cinema, Gallery, Karimnagar, National, Telangana

“‘Ek Film Katha,’ unfolds like the review of a recent masala movie,” says Gopal Datt

Ek Film Katha’, which is a part of Zee Theatre’s anthology ‘Koi Baat Chale’ has now been translated into Telugu and Kannada

HYDERABAD, FEBRUARY 03, 2024: Gopal Datt, a National School of Drama alumnus, began his artistic journey on stage in 1999 and was greatly influenced by the brilliance of theatre icon BV Karanth. The actor then got a break on the big screen and went on to star in films like  ‘Mujhe Kucch Kehna Hai’, ‘Tere Naam’, ‘Samrat & Co.’ and  ‘Filmistaan’. Today, he is recognized as a versatile artist and recently reconnected with theatre, his first love, and featured in the Seema Pahwa directorial, ‘Koi Baat Chale.’ This evocative literary anthology produced by Zee Theatre showcases six stories by iconic writers, and Gopal narrates Harishankar Parsai’s classic story ‘Ek Film Katha’.

Datt is delighted that the anthology has now been translated into Kannada and Telugu and believes ‘Ek Film Katha’ will resonate with a diverse audience because it satirises populist cinema that churns out plot after plot with a gallant hero, a heroine in distress, and a clichéd villain. He firmly believes that the audiences in Telangana, Andhra Pradesh, and Karnataka will connect with ‘Ek Film Katha’. He says, “We know there is a trend to remake Bollywood films into South Indian languages and vice versa. Overall, Indian cinema is the same everywhere. Many typical masala films have been remade in regional languages without many changes in the basic plot. It’s the same everywhere. So, they’ll 100 percent relate to it.”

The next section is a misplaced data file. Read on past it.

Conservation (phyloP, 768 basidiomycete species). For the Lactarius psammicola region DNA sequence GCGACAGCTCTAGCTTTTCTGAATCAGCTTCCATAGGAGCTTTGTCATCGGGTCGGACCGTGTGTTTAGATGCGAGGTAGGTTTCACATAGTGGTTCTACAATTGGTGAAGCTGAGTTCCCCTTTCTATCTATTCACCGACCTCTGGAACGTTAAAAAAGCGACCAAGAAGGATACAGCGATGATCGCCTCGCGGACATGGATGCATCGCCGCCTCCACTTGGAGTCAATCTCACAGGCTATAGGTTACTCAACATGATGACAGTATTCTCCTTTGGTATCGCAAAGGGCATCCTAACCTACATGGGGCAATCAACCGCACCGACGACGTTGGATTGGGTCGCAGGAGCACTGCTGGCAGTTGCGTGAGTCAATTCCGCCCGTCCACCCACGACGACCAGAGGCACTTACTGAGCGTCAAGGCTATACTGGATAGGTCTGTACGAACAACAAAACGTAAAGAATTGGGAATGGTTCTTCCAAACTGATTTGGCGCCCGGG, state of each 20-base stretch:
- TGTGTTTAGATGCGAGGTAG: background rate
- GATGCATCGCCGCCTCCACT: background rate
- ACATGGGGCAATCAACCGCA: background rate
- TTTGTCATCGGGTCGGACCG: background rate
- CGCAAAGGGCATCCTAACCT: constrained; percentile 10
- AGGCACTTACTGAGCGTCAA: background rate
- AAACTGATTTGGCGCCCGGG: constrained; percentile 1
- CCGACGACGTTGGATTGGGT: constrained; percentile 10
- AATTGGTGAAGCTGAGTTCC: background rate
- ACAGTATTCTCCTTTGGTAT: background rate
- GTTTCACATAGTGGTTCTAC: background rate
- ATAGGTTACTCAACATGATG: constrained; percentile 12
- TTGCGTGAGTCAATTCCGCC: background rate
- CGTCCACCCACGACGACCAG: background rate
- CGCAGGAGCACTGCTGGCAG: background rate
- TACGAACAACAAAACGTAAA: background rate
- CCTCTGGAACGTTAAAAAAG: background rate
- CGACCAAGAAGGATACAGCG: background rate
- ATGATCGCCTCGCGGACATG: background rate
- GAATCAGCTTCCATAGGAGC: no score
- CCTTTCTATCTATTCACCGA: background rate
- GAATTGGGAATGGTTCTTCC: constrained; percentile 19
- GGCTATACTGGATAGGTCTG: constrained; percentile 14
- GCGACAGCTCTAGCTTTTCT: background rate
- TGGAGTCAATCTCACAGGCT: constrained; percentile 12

The story, he says, conjures up a funny Hindi film of the 1960s or 70s and adds, “Even after years, we may not find many changes in formulaic Bollywood films. So, when you read ‘Ek Film Katha,’ it unfolds like a review of a recent masala movie. It is incredible that a story that Parsai penned in the seventies and eighties appears to have been written about today’s cinema.  He is telling the truth, while making the readers laugh, even at themselves. This is his great strength and makes this story timelessly relevant even today.” 

In his opinion, the younger generation of filmmakers should maintain a connection with the works of eminent writers like Harishankar Parsai. “What’s lacking in our cinema right now is a connection to literature. Old films still had that connection but now it is lost. The younger generation has no idea about the great writers in Indian literature. It is very important to find that missing link, that missing connection. And ‘Koi Baat Chale’ is a very good effort to revisit the stories of great writers like Saadat Hasan Manto, Munshi Premchand, and  Parsai. Reading them will help people to rediscover India’s countless literary treasures,” he concludes.

The teleplay can be watched on 11th February on Dish TV Rangmanch Active, D2H Rangmanch Active, and Airtel Spotlight.


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